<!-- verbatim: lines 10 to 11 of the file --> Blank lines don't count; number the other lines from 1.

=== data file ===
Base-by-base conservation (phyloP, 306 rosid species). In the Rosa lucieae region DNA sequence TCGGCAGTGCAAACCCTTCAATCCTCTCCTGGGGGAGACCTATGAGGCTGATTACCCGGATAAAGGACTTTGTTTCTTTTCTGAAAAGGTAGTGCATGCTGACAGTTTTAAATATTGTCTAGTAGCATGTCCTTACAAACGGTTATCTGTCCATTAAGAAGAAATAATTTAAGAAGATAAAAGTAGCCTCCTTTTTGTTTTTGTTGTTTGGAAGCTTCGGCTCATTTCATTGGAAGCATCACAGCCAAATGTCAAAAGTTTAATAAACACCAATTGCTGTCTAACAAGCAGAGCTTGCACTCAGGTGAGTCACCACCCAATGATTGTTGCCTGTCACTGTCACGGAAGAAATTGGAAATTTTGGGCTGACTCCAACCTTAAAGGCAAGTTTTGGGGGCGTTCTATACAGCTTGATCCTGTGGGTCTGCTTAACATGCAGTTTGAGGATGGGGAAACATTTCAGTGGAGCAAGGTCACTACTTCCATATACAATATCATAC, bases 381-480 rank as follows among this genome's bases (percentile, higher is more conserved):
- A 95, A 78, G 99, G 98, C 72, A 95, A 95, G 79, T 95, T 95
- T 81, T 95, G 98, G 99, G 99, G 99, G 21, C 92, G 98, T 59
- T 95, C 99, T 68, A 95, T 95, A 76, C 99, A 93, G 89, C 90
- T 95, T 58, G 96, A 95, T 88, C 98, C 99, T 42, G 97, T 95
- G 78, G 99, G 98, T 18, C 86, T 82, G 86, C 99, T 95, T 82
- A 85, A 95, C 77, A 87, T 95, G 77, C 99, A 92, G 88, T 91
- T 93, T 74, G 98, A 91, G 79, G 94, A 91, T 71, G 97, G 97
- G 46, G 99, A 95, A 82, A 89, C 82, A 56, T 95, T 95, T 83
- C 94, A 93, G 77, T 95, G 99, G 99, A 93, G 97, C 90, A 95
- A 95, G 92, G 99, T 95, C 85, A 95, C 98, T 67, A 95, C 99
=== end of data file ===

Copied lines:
- C 94, A 93, G 77, T 95, G 99, G 99, A 93, G 97, C 90, A 95
- A 95, G 92, G 99, T 95, C 85, A 95, C 98, T 67, A 95, C 99